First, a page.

Here is an interesting question I was asked the other day about what makes the Wasabi Flavour.
3/3/2018 – I bought Wasabi powder and soy sauce powder to make my own Wasabi/soy almonds. I found out that the Wasabi powder has no taste without water- how can the makers make Wasabi tasting almonds: I had tried before using Wasabi paste and then dehydrating them, but definitely lose the punch.
The above is a question that I received this week. It is an interesting one because it demonstrated the lengths that food manufacturers go to in order to deceive the customer.
Firstly the flavour of Wasabi is obtained by the interaction of two components in the presence of water.
In wasabi there are two components (actually a lot more) that are kept separate from each other by the cell walls of the plant. One of these components is called a glucosinolate, and the other is an enzyme called myrosinase. In fact Wasabi has so much myrosinase you can use it sprinkled on top of broccoli to activate the glucosinolates in that plant.
Allyl isothiocyanate serves the plant as a defense against herbivores; since it is harmful to the plant itself, it is stored in the harmless form of the glucosinolate, separate from the myrosinase enzyme. When an animal chews the plant, the allyl isothiocyanate is released, repelling the animal.
Even if you mixed the glucosinolate and myrosinase together as liquids, it still needs the addition of a catalyst, in this case water, to turn the chemicals into the wasabi flavour we all love. The wasabi flavour is generated by the glucosinolates being converted into isothiocyanates. The most prevelant one being Allyl Isothiocyanate. Most people would recognise it as tear gas (as in Mace) or mustard gas (as used in concentrated form in World War 1).
All three components must be mixed togther at the same time to obtain the famous wasabi flavour and taste. If one is missing, then nothing happens.
It is the combination of all the natural and unique glucosinolates in Wasabia japonica that gives the famous nose rush and then the slightly sweet vegetable taste in the mouth afterwards.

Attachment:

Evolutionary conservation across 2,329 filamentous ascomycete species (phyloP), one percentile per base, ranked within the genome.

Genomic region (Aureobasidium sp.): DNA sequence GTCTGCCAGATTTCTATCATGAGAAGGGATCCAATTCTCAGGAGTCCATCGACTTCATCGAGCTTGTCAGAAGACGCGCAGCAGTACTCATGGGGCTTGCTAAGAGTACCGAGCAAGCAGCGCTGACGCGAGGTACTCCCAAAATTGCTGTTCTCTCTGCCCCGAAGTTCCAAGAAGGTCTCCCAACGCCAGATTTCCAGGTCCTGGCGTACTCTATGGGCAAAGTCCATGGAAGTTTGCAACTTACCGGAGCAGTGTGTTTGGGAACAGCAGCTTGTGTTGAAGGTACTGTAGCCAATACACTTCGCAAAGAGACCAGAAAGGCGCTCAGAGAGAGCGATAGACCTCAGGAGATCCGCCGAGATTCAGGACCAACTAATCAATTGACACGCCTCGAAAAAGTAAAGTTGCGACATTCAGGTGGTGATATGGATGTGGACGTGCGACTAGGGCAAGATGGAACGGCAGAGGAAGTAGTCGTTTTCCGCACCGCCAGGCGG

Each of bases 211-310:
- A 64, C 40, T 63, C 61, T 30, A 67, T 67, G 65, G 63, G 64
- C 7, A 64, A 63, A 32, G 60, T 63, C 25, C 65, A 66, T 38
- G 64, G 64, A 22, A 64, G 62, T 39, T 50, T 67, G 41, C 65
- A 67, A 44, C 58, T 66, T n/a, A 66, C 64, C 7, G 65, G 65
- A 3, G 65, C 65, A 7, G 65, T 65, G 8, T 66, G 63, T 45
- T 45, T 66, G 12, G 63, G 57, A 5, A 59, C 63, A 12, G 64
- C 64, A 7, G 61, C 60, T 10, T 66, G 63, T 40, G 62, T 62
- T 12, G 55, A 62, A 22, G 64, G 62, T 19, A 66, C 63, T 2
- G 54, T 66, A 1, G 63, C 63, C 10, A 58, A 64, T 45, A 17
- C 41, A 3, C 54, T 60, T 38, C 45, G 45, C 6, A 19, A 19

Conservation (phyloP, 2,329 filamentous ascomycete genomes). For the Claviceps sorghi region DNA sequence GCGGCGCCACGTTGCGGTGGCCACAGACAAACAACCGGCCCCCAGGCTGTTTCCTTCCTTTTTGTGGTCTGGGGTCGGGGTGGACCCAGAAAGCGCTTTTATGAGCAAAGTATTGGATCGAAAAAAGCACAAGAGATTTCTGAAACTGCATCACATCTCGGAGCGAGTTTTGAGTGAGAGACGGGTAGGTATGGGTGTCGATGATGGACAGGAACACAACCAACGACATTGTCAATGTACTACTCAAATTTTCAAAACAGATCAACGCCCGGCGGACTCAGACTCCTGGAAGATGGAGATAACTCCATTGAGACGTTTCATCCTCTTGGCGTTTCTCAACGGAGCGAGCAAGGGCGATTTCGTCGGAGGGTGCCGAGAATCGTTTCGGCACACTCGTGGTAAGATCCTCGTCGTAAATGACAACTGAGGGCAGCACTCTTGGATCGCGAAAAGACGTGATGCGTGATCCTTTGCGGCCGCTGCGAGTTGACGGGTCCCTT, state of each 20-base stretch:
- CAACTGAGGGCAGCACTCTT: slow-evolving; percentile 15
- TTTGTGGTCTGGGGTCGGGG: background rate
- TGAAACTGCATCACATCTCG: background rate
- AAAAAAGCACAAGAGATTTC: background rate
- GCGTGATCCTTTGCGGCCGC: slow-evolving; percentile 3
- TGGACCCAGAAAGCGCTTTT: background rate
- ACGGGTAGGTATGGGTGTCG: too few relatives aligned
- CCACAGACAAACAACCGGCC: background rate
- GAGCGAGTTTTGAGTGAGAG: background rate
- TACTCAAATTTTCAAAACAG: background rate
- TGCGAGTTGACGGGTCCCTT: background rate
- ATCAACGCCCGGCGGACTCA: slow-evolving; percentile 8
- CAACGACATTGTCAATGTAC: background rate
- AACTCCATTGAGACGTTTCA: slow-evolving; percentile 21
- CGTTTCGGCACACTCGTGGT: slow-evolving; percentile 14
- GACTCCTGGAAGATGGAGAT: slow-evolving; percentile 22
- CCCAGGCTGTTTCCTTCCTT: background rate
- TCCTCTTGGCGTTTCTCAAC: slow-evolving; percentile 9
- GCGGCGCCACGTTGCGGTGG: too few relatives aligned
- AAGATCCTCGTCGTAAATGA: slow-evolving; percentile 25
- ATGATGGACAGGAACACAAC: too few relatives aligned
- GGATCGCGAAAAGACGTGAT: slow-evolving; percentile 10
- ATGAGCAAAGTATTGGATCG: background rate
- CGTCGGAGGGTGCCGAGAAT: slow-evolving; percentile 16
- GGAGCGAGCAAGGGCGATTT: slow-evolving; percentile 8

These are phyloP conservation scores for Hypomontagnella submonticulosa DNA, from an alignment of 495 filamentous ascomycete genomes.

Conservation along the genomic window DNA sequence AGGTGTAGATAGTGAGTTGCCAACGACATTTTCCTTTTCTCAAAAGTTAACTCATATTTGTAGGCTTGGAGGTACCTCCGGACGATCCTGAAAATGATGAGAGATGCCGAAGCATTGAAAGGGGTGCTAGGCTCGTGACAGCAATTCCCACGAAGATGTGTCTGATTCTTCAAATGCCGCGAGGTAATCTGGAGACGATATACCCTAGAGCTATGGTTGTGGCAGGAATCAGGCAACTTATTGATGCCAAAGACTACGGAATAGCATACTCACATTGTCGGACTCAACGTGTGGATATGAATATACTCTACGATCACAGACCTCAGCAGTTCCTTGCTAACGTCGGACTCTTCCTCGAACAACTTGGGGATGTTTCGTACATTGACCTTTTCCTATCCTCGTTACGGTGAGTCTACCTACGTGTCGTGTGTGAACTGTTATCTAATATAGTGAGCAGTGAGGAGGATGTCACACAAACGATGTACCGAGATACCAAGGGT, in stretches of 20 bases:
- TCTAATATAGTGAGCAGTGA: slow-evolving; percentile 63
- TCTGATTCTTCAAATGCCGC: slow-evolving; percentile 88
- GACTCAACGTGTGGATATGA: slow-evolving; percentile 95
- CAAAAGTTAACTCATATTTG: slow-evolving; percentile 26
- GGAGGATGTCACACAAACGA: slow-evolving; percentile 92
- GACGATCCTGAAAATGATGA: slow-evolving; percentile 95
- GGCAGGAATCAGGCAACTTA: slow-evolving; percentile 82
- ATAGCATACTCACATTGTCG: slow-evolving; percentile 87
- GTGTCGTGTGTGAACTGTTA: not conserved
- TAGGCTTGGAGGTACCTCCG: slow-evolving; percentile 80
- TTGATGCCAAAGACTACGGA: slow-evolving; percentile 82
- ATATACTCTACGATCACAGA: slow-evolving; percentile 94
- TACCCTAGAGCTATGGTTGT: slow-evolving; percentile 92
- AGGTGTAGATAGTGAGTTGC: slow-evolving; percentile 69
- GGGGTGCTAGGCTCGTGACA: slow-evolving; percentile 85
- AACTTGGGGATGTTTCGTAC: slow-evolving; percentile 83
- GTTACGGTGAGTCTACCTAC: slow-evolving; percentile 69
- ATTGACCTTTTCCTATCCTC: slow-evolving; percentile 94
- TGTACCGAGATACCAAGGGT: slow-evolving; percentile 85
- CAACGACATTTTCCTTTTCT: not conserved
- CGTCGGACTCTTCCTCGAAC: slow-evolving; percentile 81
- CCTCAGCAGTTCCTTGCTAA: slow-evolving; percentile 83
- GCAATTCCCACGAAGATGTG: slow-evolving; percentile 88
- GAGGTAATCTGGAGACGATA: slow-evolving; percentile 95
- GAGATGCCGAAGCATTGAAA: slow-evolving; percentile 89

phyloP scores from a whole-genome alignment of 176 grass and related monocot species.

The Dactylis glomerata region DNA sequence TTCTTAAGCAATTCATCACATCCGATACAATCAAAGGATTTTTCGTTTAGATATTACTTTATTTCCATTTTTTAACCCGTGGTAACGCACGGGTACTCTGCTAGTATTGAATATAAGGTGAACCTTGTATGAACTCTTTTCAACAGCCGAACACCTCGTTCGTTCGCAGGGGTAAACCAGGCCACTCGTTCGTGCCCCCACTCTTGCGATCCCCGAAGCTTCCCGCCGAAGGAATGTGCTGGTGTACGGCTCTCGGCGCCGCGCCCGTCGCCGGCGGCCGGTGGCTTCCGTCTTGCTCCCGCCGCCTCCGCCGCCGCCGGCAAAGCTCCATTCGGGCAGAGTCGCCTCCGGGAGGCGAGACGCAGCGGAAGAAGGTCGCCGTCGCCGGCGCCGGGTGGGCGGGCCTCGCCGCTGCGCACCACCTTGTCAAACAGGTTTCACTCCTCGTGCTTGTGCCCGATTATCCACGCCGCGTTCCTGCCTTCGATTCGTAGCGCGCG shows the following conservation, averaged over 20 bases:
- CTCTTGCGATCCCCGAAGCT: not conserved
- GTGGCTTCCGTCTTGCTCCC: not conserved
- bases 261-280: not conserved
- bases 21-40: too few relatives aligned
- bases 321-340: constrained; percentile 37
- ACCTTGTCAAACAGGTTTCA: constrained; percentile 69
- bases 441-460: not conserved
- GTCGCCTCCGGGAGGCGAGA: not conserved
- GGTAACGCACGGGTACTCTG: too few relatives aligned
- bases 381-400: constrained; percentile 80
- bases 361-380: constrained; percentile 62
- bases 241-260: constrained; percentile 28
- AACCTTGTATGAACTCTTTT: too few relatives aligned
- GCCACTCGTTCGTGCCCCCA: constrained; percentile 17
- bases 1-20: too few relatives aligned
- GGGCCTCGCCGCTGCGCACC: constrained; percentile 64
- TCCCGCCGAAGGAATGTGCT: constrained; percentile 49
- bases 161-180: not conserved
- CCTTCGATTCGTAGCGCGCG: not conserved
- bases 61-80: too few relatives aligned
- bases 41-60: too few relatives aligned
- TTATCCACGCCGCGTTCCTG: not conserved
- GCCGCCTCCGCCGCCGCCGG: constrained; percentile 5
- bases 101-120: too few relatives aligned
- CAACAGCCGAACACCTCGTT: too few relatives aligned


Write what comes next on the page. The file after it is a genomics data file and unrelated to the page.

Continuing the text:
So, you are probably wondering what this has to do with wasabi flavoured almond or even wasabi peas.
Well, the reality is that Allyl Isothiocyanate (AITC) is easy to purchase, both as a liquid and a spray dried powder. It is also relatively cheap, as a little goes a very long way when added to food products, like wasabi almonds or wasabi peas.
The current price of 94% pure Allyl Isothiocyante powder is in the region of USD130 to USD200 per Kg (2.2lbs). This is supplied a Fine White Crystalline Powder.
However, before you all rush out to buy this for your home made wasabi flavoured goodies just look at the safety notes which state;
“Safety and Handling
GHS H Statement
Flammable liquid and vapor. Toxic if swallowed. Fatal in contact with skin. Fatal if inhaled. Causes skin irritation. Causes serious eye irritation. May cause respiratory irritation. Very toxic to aquatic life with long lasting effects.
GHS P Statement
Keep away from heat/sparks/open flames/hot surfaces. – No smoking. Wear protective gloves/protective clothing/eye protection/face protection. Immediately call a POISON CENTER or doctor/physician. IF INHALED: Remove to fresh air and keep at rest in a position comfortable for breathing. If skin irritation occurs: Get medical advice/attention. If eye irritation persists: Get medical advice/attention.”
Now that should give you pause before placing your online order for delivery by the postman (or woman). The fact is that this chemical is carefully regulated to try and ensure that as few people as possible are poisoned when using it.
From our own knowledge – when we first started processing wasabi back in NZ we had to wear full face oxygen masks (like scuba divers), long gloves and protective equipment. In addition we had to notify the local volunteer firefighter chief that we were processing, AND put a large notice on the shed door telling all and sundry not to enter without an oxygen mask. Luckily we never had to call them out or had an accident while doing the processing.
So how do the manufacturers use AITC when making their products.
They actually add the flavouring as almost the last operation before packaging. Normally the AITC is mixed with rice or tapioca flour and then sprayed onto a sticky base on the product. The sticky base is then allowed to dry out without using heat and there you have a wasabi flavoured something. The reality is it is really mustard flavoured somethings, but our taste buds are hard pressed to tell the difference, especially when eating them by the handful.
For items that are coated such as wasabi peanuts, then the AITC is mixed with the coating material and then processed the same as any other coated items. Sometimes the manufacturer adds a small amount of wasabi (normally the leaf) to give it the expected green colour, and also to add wasabi to the ingredients list.
Using heat to dry the products after the AITC has been applied is not recommended, as AITC is volatile and has a flash point of only 46deg C. This can create large explosions especially in the confines of a home oven or hob top.
Hopefully, this answered the question I was first asked that prompted this explanation being posted.
If you want to see what wasabi flavoured products are really made from then get your free copy of the Wasabi List here.